Tom Swift And His Wizard Camera by Victor Appleton
Chapter XVI. Telegraph Orders
There was confusion aboard the airship. Tom, hearing Ned's cry, left his camera, to rush to the engine room, but not before he had set the picture apparatus to working automatically. Mr. Damon, Mr. Nestor and Koku, alarmed by Ned's cries, ran back from the forward part of the craft, where they had been watching the mighty mass of ice and earth as it rushed down the side of the mountain.
"What's wrong, Ned?" cried Tom excitedly.
"I don't know! The propellers have stopped! We were running as an aeroplane you know. Now we're going down!"
"Bless my suspenders!" shouted Mr. Damon. "If we land in the midst of that conglomeration of ice it will be the end of us."
"But we're not going to land there!" cried Tom.
How are you going to stop it?" demanded Mr. Nestor.
"By the gas machine!" answered Tom. "That will stop us from falling. Start it up, Ned!"
"That's right! I always forget about that! I'll have it going in a second!"
"Less than a second," called Tom, as he saw how near to the mighty, rushing avalanche they were coming.
Ned worked rapidly, and in a very short time the downward course of the airship was checked. It floated easily above the rushing flood of ice and earth, and Tom, seeing that his craft, and those on it, were safe, hurried back to his camera. Meanwhile the machine had automatically been taking pictures, but now with the young inventor to manage it, better results would be obtained.
Tom aimed it here and there, at the most spectacular parts of the avalanche. The others gathered around him, after Ned had made an inspection, and found that a broken electrical wire had caused the propellers to stop. This was soon repaired and then, as they were hanging in the air like a balloon, Tom took picture after picture of the wonderful sight below them. Forest after forest was demolished.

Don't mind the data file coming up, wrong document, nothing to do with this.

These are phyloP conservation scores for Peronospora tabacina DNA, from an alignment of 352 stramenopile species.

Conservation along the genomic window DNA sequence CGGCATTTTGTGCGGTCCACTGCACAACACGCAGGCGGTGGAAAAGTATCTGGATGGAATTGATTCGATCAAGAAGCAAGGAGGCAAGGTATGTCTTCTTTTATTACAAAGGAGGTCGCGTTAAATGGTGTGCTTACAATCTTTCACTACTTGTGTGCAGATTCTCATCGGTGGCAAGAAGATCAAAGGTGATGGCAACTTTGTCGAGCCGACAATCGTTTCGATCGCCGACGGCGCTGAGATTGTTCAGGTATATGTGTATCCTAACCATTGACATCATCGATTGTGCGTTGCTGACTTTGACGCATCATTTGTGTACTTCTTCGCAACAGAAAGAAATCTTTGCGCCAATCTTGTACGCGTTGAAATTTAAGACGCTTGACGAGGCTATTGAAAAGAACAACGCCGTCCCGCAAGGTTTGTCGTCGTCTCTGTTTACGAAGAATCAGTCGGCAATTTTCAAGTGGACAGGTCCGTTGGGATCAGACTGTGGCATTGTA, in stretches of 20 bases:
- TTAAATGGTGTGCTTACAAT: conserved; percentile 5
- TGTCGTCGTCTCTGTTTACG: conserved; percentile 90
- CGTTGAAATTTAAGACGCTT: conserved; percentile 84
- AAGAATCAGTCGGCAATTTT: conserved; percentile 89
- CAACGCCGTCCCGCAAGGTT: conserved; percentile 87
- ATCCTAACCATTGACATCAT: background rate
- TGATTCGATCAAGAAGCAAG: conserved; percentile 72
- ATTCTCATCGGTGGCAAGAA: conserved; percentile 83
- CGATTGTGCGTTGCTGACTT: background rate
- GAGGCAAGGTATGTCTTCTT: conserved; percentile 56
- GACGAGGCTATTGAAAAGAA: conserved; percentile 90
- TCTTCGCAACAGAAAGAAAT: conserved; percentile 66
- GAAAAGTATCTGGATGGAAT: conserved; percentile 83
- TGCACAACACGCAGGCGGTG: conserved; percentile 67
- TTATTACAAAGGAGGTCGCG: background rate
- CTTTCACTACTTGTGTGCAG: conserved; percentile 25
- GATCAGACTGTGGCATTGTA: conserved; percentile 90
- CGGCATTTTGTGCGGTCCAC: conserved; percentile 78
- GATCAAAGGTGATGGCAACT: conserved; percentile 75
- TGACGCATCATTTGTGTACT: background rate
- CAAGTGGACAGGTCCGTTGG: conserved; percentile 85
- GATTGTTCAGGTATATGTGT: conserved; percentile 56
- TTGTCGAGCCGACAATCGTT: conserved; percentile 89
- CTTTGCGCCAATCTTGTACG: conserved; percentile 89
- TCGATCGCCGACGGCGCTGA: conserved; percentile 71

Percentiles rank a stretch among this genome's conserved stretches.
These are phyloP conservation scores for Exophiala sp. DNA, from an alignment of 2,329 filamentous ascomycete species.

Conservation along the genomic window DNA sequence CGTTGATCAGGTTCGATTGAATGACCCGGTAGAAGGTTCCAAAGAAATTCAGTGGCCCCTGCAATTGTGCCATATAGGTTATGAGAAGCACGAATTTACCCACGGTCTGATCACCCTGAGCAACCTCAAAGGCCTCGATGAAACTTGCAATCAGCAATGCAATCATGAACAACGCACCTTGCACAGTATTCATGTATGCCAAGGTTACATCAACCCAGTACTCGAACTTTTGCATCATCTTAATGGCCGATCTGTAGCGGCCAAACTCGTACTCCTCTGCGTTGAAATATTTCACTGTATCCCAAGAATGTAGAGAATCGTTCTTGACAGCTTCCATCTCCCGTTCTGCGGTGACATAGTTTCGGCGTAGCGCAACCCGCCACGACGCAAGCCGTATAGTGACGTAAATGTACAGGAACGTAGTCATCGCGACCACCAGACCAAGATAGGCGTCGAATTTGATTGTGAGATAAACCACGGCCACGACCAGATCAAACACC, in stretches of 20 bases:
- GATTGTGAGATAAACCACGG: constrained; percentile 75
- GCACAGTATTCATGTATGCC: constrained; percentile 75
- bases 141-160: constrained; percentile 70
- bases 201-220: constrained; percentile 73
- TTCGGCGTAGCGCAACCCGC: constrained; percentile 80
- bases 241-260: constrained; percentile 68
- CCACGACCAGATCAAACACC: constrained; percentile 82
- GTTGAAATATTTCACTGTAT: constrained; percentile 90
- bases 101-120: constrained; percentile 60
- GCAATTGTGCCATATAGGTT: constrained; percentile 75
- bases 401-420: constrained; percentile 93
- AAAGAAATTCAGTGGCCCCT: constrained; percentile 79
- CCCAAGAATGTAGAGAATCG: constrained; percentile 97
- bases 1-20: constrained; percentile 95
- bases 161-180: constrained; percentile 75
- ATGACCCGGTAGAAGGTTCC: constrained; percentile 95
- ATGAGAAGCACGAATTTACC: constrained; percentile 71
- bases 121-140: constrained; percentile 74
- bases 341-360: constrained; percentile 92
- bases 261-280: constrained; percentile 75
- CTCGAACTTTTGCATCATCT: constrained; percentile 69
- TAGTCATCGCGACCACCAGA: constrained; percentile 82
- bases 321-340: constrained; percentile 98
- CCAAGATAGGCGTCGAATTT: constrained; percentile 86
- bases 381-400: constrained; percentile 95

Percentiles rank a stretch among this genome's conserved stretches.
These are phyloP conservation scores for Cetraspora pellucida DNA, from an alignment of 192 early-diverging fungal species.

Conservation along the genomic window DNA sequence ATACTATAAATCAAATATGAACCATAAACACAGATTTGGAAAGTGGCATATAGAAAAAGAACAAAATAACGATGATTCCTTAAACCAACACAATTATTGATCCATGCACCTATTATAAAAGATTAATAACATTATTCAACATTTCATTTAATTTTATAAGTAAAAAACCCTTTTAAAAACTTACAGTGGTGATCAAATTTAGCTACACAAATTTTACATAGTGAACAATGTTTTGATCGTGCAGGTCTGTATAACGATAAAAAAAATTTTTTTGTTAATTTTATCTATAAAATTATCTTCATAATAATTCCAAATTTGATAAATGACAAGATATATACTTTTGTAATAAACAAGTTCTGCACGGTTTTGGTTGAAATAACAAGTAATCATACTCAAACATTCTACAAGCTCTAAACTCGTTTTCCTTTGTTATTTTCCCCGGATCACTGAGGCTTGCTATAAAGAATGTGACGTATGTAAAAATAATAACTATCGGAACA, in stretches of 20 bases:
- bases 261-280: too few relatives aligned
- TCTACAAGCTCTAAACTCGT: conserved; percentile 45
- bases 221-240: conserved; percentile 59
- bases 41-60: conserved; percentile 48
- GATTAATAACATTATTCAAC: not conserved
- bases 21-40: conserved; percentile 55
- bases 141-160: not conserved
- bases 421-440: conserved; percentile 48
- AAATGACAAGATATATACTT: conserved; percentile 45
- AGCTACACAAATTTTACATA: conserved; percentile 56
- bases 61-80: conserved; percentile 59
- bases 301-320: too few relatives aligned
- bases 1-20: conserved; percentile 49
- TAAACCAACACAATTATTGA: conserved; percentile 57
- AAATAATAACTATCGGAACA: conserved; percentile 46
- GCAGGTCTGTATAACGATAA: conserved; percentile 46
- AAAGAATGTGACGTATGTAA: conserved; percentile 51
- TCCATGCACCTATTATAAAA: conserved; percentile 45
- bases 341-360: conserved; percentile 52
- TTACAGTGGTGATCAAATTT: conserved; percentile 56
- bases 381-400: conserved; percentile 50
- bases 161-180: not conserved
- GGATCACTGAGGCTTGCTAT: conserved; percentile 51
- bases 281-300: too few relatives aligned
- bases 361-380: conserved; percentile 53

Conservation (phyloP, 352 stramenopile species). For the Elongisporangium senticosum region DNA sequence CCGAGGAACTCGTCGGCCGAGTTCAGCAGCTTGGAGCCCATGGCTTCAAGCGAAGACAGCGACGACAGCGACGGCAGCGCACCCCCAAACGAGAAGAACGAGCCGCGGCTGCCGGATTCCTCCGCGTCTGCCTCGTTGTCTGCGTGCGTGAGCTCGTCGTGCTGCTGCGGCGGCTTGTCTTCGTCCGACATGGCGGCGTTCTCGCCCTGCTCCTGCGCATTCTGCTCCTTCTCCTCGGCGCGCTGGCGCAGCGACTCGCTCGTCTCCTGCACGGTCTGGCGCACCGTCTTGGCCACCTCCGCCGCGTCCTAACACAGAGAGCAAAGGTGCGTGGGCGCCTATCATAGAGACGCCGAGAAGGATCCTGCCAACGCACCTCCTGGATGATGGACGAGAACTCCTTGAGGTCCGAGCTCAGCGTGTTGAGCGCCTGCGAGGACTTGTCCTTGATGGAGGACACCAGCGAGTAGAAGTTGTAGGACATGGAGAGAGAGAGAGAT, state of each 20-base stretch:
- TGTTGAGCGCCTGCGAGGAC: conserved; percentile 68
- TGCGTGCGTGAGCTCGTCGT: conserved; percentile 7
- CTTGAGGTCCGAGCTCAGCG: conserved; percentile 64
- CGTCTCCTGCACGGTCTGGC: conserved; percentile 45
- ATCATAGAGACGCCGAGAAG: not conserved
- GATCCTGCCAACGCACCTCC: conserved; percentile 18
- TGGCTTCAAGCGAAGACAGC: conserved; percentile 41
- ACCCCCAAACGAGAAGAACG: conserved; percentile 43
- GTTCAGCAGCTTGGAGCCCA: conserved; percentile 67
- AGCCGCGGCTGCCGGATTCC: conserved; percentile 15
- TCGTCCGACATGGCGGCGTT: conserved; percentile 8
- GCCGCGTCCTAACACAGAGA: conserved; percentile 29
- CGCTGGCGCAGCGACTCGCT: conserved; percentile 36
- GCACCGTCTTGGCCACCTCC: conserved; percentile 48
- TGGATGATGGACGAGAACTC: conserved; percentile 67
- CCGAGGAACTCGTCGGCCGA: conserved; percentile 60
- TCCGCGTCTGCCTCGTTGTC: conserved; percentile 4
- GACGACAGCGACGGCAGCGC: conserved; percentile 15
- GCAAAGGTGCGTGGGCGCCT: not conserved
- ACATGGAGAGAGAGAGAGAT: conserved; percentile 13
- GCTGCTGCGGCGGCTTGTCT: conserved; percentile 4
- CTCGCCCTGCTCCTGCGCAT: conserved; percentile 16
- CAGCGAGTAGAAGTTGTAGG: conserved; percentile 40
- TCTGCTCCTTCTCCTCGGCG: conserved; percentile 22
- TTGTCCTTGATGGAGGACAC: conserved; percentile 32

"This will be a great film!" Tom shouted to Ned, as the latter informed him that the machinery was all right again. "Send me up a little. I want to get a view from the top, looking down."
His chum made the necessary adjustments to the mechanism and then, there being nothing more to slide down the mountainside the avalanche was ended. But what a mass of wreck and ruin there was! It was as if a mighty earthquake had torn the mountain asunder.
"It's a good thing it wasn't on a side of the mountain where people lived," commented Ned, as the airship rose high toward the clouds. "If it had been, there'd be nothing left of 'em. What hair-raising stunt are you going to try next, Tom?"
"I don't know. I expect to hear from Mr. Period soon.
"Hear from Mr. Period?" exclaimed Mr. Nestor. "How are you going to do that, Tom?"
"He said he would telegraph me at Berne, Switzerland, at a certain date, as he knew I was coming to the Alps to try for some avalanche pictures. It's two or three days yet, before I can expect the telegram, which of course will have to come part way by cable. In the meanwhile, I think we'll take a little rest, and a vacation. I want to give the airship an overhauling, and look to my camera. There's no telling what Mr. Period may want next."
"Then he didn't make out your programme completely before you started?" asked Mr. Nestor.